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It can be simple
dispatch #18: Before you can say another word
“David’s Boomerang” by SHIRA • Home recording, Winter, 2023 • Recorded directly into Voice Notes on the IPhone
Some days you’re wandering the dark streets, sobbing. Other days, it’s simpler.
Simple as someone you love dearly lighting a j in the kitchen while dusk light pours through the stained-glass streamers. Those stained-glass streamers the two of you scrounged your money for at that fair in Boston half-a-decade ago.
It was worth it. Yellow & blue triangles strike the walls every time the light pours through. You love this kitchen, which smells like your downstairs’ neighbor’s Pakistani cooking, which tempts you. Sometimes you are lucky & they climb the stairs to gift you a treat.
Life is complex, but it is simple to love a kitchen. The place where one of you leans nearby to chat the other up as she flips an egg, as she dices onions, as she lights a j, as she’s adorned in triangles.
Life is complex, family is complicated, & here you are. At the museum with your folks, & your brother. As is true for many within their families, you carry a whirl of truths & effort, a chaos of needs & losses. But this is also real: the three of them pausing in front of a large ocean scene, a painting so large & tumultuous that it threatens to engulf its witnesses. Back home months later, collaging, you re-situate them inside a Monet backdrop. Your mother likes Monet. There is calm where the lily pads float. So much of your life, you need to create a new frame, a new framework. Paradoxically (can you do it?) you have to create a new way to hold what’s too big for the frame.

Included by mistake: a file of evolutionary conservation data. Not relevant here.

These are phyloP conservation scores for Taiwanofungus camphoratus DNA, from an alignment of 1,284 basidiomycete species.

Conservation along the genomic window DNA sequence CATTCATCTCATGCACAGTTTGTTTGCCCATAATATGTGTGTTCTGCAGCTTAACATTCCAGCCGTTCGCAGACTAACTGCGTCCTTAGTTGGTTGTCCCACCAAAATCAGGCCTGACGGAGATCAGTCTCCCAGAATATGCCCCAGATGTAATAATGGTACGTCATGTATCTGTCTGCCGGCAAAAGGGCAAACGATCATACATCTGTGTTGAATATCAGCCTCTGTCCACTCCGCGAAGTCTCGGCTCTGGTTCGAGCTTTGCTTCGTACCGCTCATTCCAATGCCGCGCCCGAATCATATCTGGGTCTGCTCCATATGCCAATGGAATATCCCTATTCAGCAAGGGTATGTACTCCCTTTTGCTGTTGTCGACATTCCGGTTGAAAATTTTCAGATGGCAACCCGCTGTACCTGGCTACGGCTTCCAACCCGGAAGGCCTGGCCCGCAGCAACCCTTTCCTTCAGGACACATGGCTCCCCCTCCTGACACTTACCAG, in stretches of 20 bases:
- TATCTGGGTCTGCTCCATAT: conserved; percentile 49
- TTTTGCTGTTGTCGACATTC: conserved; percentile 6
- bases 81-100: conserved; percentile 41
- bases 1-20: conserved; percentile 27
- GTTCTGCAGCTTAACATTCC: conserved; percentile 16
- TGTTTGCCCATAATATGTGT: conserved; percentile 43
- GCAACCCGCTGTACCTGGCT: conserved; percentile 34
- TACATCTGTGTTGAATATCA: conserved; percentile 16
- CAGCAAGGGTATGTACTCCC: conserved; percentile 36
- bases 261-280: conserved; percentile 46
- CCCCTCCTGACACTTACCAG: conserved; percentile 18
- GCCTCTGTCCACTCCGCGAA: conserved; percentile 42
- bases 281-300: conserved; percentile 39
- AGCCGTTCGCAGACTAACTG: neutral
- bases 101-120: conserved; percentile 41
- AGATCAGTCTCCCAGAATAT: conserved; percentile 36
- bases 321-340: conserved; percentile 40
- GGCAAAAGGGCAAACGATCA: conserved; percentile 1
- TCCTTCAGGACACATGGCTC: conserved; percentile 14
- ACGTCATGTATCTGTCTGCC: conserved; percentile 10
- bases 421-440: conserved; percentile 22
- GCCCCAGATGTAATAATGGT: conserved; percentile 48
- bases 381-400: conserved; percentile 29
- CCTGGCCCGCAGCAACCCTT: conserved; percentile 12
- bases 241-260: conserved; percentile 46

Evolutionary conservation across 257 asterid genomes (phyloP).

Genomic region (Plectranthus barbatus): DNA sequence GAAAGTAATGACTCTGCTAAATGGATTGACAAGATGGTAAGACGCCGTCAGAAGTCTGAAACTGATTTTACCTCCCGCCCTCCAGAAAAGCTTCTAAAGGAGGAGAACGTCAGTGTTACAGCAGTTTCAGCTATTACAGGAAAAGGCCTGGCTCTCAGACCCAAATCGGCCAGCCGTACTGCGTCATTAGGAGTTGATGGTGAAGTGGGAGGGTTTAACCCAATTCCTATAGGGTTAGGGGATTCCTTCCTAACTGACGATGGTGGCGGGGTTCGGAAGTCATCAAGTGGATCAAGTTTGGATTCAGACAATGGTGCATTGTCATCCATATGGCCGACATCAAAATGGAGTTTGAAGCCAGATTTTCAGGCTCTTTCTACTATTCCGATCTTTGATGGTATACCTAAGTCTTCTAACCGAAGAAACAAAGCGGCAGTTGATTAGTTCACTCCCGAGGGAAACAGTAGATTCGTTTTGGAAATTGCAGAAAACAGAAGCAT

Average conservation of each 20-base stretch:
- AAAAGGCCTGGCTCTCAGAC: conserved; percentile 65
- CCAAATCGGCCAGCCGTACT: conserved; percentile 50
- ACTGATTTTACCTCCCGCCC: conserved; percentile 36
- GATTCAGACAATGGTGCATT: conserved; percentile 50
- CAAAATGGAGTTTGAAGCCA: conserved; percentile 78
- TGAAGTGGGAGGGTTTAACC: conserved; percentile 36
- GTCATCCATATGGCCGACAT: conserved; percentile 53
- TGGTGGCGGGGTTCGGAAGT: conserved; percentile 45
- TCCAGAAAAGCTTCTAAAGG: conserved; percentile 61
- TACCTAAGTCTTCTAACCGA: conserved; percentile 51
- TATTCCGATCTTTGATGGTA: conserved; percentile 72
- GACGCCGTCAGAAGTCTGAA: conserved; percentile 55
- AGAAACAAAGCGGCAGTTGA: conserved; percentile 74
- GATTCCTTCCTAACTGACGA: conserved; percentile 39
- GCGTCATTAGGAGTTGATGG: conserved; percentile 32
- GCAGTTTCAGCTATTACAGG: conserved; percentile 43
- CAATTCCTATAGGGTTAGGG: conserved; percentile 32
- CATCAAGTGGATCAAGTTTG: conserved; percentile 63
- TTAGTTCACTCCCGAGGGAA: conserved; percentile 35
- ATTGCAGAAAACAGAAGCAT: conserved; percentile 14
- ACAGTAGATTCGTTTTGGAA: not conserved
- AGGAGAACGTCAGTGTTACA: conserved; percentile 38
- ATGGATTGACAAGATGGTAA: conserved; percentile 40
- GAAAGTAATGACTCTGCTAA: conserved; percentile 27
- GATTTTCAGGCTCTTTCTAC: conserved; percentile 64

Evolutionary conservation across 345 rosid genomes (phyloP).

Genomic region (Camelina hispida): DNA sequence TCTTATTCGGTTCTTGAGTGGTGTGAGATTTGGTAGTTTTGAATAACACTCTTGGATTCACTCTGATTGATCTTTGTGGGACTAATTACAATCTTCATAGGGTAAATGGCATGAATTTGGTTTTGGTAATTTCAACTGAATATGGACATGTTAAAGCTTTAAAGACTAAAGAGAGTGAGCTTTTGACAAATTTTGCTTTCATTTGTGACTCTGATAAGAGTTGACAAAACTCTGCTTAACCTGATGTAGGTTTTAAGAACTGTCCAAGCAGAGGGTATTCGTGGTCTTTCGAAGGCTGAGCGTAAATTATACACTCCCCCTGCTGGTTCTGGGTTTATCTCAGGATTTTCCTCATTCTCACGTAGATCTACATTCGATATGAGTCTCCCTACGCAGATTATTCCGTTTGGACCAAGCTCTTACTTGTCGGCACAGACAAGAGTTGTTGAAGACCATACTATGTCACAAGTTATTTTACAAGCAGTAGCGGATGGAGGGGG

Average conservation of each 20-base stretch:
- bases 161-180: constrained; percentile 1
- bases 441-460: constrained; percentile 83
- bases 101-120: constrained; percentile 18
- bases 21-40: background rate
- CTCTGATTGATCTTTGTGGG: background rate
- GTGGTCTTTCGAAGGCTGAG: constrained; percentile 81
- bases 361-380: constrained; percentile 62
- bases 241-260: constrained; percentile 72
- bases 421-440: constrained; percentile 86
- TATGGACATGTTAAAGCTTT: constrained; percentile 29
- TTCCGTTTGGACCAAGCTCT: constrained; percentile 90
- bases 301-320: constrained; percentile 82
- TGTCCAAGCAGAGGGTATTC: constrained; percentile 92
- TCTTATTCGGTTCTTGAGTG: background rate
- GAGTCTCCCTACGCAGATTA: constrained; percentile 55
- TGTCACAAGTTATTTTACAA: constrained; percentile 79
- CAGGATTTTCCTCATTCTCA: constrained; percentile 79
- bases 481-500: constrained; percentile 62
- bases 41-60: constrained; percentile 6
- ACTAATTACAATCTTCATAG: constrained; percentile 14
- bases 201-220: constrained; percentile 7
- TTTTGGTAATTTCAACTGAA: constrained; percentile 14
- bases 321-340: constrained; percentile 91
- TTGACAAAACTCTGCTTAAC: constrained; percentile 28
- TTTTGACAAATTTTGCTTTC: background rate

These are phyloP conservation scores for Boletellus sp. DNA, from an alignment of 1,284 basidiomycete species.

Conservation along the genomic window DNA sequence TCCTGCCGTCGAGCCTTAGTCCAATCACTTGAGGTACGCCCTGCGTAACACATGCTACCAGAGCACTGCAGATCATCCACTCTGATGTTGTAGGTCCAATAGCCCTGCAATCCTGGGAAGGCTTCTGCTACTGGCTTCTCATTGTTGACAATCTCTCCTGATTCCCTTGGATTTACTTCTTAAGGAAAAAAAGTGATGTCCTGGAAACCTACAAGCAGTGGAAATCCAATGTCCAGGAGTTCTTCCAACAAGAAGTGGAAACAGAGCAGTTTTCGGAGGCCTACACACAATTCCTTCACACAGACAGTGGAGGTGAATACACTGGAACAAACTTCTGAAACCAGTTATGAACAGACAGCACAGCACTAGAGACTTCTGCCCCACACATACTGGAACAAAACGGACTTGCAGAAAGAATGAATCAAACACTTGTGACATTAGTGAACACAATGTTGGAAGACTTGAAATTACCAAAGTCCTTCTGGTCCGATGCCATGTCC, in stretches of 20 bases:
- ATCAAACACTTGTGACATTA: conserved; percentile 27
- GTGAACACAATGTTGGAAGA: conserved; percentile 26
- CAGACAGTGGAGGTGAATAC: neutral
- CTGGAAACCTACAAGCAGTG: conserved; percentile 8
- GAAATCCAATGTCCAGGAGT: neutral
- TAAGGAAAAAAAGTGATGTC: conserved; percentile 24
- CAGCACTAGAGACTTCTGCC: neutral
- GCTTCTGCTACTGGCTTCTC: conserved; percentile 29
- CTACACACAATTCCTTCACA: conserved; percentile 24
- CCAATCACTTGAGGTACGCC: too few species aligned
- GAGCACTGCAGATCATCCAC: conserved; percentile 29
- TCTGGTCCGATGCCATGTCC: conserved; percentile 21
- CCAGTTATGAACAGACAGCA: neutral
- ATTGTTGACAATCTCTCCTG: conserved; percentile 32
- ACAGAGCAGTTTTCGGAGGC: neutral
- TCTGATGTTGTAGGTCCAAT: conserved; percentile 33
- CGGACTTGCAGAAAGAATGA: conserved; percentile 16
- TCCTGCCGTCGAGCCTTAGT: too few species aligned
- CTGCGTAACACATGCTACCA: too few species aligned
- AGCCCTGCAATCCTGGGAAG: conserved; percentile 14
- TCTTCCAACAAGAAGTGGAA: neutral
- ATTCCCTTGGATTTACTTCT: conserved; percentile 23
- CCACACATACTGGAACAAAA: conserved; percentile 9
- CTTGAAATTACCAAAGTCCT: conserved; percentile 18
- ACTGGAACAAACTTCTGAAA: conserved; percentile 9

Here you are, sussing this out in language on the page, months later. You find yourself using the second person “you” instead of claiming the first person “I” because, in many circumstances, distancing helps. Perspective helps. It’s so easy for an “I” to be overwhelmed. “You” invites spaciousness.
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One night, in the passenger seat of your brother’s van in your hometown, you feel in your bones I am in exactly the right place. There’s no place else I’d rather be. It is simple. Him, driving. The radio on. A Boston night. Both of you older, with conflicts behind you – & unknowingly, ahead. Still. This night is an example of how it always feels with to be with him: a brothering, a musicing, a togethering. His name means gift, & he is.
On this day at the Botanical Gardens, you think you lost your wallet & for a brief three minutes, perhaps the only time you’ve felt this way: you don’t give a shit. Let them have it. You should care - your ID, your credit cards, it matters. But you are in a state of sober hypnosis. It’s the first week of Spring, sun’s on your skin, a field of something potent is exploding nearby, & these arms, decadent with love, are wrapped around you. It can be simple, you think.
If you should find yourself wandering dark streets, sobbing, there is no need to change it, reframe it, or push it away with a “you.” There is, however, something to be said for the knowledge of other days. Other moments. Coming. Where simplicity might poke its head into the doorway & ask to borrow sugar. Or simplicity may very well bring sugar in a bowl, a single blackberry dotting its center.
“You’re so odd,” you’ll tell simplicity.
“Don’t I know it,” it will respond, then shove a tart sweetness smack-dab into your mouth before you can say another word.
With ample maple syrup,